Love and Honor - Bushi no Ichibun

by Yoji Yamada, Japan, 2007
Picture of

Shortly after assuming his post as food taster, Shinnojo loses his eyesight. The fish that was given to the head of the clan was poisoned. Prior to this, Shinnojo had held an inferior position in the ruler’s entourage. Realising that not only will he remain blind until the end of his days, but he must now relinquish his position and will need assistance for rest of his life, Shinnojo becomes dejected and melancholy. His wife, Kayo, is the only one able to prevent him from committing suicide: “I can’t imagine life without you. But, go ahead and kill yourself. If you do so, I will follow you immediately”, is her response. Touched by her loyalty, Shinnojo gives up his plan to take his own life. Shortly afterwards, Shinnojo’s uncle advises him that, since he is no longer able to work, Shinnojo should ask Kayo to go to Shimada, the influential steward of the estate, and ask for his help. As time goes by, Shinnojo begins to get used to being blind. But then one day his aunt Ine tells him of a rumour she has heard about Kayo’s infidelity. Madly jealous, Shinnojo, who loves his wife and had always trusted her, orders his old servant, Tokuhei, to follow Kayo. Tokuhei discovers that the rumour is true. Having noticed that she was being watched, Kayo admits to having committed adultery with Shimada, explaining that the steward demanded her body in return for supporting Shinnojo. Throwing his wife out of the house, Shinnojo prepares himself for one last battle.

Festivals & awards

Award of the Japanese Academy Best Cinematography, Mutsuo Naganuma Best Lighting, Takeshi Nakasu Best Supporting Actor, Takashi Sasano Blue Ribbon Award, Taiwan, Best New Actress
Rei Dan Kinema Junpo Award, Best New Actress, Rei Dan Best Supporting Actor, Takashi
Sasano Mainichi Film Concours, Best Supporting Actor, Takashi Sasano Sponichi Grand Prize New Talent Award, Rei Dan Golden Goblet, Best Music, Isao Tomita



Original Title
Love and Honor - Bushi no Ichibun
Love and Honor - Bushi no Ichibun
Directed by
Yoji Yamada
Yoji Yamada, Emiko Hiramatsu, Ichiro Yamamoto nach „Moumokuk
Film Editing
Iwao Ishii
Isao Tomita
Mutsuo Naganuma
Kazumi Kishida
Kazuko Kurosawa
Production Design
Mitsuo Degawa, Naomi Koike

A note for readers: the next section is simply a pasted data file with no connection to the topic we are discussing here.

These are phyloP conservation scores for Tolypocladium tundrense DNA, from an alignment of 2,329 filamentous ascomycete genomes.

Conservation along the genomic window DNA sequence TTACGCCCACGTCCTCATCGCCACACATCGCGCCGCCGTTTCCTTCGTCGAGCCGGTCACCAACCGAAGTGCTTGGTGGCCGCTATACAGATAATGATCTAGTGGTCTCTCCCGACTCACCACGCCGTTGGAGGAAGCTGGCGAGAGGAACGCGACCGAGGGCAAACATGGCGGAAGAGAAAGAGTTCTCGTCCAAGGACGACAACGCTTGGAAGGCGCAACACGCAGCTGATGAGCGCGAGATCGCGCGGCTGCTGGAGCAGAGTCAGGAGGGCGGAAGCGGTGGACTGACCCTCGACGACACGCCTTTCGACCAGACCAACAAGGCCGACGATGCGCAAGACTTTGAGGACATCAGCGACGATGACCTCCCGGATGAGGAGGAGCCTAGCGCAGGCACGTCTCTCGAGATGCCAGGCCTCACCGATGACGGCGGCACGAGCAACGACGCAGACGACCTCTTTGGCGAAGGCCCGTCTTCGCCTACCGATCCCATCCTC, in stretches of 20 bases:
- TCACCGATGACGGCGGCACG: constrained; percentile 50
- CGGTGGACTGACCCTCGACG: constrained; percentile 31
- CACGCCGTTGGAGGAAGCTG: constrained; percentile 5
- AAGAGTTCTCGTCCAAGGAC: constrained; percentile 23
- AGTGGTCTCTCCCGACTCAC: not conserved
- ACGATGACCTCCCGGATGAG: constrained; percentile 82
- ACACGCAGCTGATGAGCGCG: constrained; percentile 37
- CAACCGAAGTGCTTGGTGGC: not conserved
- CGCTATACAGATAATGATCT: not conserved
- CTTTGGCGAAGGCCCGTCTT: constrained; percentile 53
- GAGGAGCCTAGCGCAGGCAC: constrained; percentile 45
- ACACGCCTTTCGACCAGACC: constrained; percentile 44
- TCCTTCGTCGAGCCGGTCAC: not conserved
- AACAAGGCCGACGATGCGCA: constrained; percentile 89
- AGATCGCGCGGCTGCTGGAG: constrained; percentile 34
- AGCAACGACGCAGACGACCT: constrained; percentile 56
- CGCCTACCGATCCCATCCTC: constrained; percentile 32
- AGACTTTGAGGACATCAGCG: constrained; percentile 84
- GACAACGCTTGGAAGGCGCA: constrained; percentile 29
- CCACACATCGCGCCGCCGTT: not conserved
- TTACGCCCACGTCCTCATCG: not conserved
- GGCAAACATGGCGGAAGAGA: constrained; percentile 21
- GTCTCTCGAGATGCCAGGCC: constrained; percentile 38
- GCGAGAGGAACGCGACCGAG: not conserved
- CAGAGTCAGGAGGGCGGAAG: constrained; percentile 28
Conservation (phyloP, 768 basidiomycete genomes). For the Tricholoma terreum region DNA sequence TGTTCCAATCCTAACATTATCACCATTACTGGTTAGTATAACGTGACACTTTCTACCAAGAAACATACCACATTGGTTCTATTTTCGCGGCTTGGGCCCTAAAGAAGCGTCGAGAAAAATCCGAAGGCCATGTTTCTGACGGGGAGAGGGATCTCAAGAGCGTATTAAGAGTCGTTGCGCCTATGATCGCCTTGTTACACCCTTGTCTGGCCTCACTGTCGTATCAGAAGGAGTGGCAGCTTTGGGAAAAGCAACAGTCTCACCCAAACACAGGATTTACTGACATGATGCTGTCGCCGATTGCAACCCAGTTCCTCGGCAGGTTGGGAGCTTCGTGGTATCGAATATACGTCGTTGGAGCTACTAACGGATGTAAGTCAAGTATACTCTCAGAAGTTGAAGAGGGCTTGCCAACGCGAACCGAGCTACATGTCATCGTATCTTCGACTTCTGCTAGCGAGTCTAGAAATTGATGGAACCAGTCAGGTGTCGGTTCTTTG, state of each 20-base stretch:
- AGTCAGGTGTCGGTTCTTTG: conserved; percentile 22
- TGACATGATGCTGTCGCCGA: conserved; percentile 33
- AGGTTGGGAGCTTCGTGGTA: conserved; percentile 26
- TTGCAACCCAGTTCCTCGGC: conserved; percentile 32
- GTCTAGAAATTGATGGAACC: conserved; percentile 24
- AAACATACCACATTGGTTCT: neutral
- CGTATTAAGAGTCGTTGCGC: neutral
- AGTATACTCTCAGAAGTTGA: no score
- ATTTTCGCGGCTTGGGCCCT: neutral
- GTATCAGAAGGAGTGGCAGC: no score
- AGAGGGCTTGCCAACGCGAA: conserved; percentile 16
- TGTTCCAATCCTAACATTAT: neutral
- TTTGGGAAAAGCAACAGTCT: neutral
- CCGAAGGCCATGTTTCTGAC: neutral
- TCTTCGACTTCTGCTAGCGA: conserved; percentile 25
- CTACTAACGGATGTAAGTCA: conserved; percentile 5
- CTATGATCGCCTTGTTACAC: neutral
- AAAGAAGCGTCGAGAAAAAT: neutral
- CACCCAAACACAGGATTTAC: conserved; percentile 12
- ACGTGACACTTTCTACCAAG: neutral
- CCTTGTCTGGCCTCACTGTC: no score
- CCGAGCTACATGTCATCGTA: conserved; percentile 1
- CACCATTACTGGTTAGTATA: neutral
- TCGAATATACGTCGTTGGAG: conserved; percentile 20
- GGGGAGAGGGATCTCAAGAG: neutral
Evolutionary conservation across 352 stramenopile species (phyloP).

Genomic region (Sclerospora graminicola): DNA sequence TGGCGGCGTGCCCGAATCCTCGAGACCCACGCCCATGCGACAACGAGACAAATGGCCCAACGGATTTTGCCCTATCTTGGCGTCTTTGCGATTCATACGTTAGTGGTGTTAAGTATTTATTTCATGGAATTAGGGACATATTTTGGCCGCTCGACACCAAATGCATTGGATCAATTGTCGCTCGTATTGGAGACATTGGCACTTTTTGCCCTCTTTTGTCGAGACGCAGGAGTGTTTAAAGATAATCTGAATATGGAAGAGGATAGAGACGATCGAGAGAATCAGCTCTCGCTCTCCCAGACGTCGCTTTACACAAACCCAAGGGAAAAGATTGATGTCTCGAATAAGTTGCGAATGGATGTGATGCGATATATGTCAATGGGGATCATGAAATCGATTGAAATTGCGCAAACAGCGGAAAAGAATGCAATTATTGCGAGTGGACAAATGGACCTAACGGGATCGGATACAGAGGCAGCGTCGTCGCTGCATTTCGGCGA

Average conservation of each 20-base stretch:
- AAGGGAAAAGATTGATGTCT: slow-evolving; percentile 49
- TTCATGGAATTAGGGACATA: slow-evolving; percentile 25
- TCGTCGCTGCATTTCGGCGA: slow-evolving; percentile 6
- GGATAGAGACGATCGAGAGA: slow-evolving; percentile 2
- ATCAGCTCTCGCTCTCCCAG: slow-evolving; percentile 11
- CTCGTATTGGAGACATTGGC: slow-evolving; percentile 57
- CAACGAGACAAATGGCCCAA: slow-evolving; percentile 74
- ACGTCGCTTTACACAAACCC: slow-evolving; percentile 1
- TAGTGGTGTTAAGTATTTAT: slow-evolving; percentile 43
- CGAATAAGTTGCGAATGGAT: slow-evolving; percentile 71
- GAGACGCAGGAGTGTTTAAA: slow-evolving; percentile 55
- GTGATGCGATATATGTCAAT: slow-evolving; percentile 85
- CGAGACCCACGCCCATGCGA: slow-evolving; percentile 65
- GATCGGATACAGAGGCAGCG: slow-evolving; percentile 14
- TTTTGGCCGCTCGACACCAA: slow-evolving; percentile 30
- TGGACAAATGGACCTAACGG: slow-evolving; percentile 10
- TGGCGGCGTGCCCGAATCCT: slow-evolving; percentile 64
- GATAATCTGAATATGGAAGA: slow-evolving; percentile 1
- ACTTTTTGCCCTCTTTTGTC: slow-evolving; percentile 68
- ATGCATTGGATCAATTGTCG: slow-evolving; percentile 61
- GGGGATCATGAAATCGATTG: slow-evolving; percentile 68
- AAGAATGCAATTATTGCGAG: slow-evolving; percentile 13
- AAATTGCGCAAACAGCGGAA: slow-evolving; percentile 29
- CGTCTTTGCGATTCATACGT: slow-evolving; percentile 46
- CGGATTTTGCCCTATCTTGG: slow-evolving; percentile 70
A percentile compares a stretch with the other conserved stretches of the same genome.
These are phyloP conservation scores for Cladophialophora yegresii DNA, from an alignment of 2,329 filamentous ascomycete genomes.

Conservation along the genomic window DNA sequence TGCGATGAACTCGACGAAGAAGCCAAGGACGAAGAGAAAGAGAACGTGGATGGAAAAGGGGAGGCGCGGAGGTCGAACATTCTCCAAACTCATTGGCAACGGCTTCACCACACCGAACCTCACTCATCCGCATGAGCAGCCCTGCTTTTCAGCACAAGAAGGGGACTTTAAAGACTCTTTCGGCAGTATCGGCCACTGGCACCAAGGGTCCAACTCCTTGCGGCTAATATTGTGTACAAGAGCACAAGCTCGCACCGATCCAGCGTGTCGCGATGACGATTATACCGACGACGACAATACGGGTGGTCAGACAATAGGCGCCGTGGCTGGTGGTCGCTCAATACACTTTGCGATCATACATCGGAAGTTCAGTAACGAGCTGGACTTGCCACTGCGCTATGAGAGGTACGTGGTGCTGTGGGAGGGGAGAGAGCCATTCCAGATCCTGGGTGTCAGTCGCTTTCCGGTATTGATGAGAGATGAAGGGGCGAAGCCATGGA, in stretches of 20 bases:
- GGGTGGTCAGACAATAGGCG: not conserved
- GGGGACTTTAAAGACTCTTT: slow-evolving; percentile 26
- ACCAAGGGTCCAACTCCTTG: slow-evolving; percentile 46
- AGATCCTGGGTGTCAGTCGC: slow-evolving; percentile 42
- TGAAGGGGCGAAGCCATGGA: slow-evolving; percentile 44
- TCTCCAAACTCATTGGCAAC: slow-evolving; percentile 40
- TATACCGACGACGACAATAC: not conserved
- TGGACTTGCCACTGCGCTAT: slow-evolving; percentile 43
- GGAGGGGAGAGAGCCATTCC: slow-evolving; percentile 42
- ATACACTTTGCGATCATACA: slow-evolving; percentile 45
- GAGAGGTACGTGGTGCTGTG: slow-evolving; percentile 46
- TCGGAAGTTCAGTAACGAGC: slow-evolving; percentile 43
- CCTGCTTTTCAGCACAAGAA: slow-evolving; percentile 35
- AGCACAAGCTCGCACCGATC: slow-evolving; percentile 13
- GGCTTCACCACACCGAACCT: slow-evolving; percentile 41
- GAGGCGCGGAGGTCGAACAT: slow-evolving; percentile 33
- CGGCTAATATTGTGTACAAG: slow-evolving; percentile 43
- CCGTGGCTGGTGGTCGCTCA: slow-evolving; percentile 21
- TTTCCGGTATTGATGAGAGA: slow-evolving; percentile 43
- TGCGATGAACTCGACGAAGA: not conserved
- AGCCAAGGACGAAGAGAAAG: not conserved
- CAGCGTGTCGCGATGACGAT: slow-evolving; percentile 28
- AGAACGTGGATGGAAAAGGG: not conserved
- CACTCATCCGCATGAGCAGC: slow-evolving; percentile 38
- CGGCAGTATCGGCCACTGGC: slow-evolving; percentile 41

Shochiku, Tokyo, Takeo Hisamatsu
35mm, DVD
122 min.
Takuya Kimura, Rei Dan, Mitsugoro Bando, Kaori Momoi

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Date(s) of screening Screening(s)

Press voices

«Wer die Vielfalt des Kulturgutes Film gegen die kommerzialisierte Vereinheitlichung der filmischen Erzählformen verteidigt, sollte sehr glücklich sein über diesen grossartigen Film von Yoji Yamada.»

Andreas Tai, festivalblog

«Oubliez Zatoichi! Au plus fameux sabreur aveugle du cinéma nippon, Yoji Yamada oppose dans Love and Honor un jeune samouraï également frappé de cécité, mais plus maladroit et suicidaire qu'héroïque et doué d'une habileté surhumaine. Et le cinéma en sort gagnant, au terme d'un mélodrame bouleversant! Ce miracle, les admirateurs de The Twilight Samurai il y a quatre ans savent déjà à quoi l'attribuer: à l'art discret de Yoji Yamada, vétéran (75 ans) au style plus proche de Yazujiro Ozu que d'Akira Kurosawa.»

Le temps, Norbert Creutz

«Behutsam begleitet Yamadas Kamera seine Figuren auf ihrem Parcours, greift ihre Bewegungen wie ein sie zärtlich behütender Vertrauter auf. Manchmal stimmt es unendlich traurig, dass eine Trilogie mit dem dritten Teil abgeschlossen sein muss.»

Gerhard Midding, Berliner Zeitung

«Yamadas altersweiser Blick auf die Heldenklassik Japans ist nicht nur für seinen Realismus bemerkenswert, sondern für den Versuch, den aller Samurai-Dichtung zugrunde liegenden Widerstreit von Giri (Treuepflicht) und Ninjo (Menschlichkeit) an das Private anzubinden ... LOVE AND HONOR ist ein Alterswerk geworden in seiner allerbesten Form: Kein Bild und keine Geste sind zu viel in diesem Heldenlied, das zwar traurig klingt und ein wenig erschöpft, aber zugleich konzentriert, hell, klar und schön."

Sebastian Handke, Der Tagesspiegel

Viewers of the other trilogy films will recognize familiar tropes, including the climactic duel that, true to Yamada's keep-it-real code, has none of the fantastic flash of other films about blind swordsmen, including the "Zatoichi" series. The sword moves are the real deal, the battle intensely personal, the results grippingly final. That is to say, if you liked the first two films, you'll like this one even more. Cooks tend to improve with practice -- and Yamada's third batch of noodles is his best. Japanese Times In what is being referred to as the third film in his "Samurai trilogy," vet helmer Yoji Yamada's meller "Love and Honor" delivers style and grace with a final restrained drop of bloodshed. Building on Yamada's "The Hidden Blade" (2004) and Oscar-nommed "The Twilight Samurai" (2002), "Honor" has accrued socko biz since opening in Japan last December.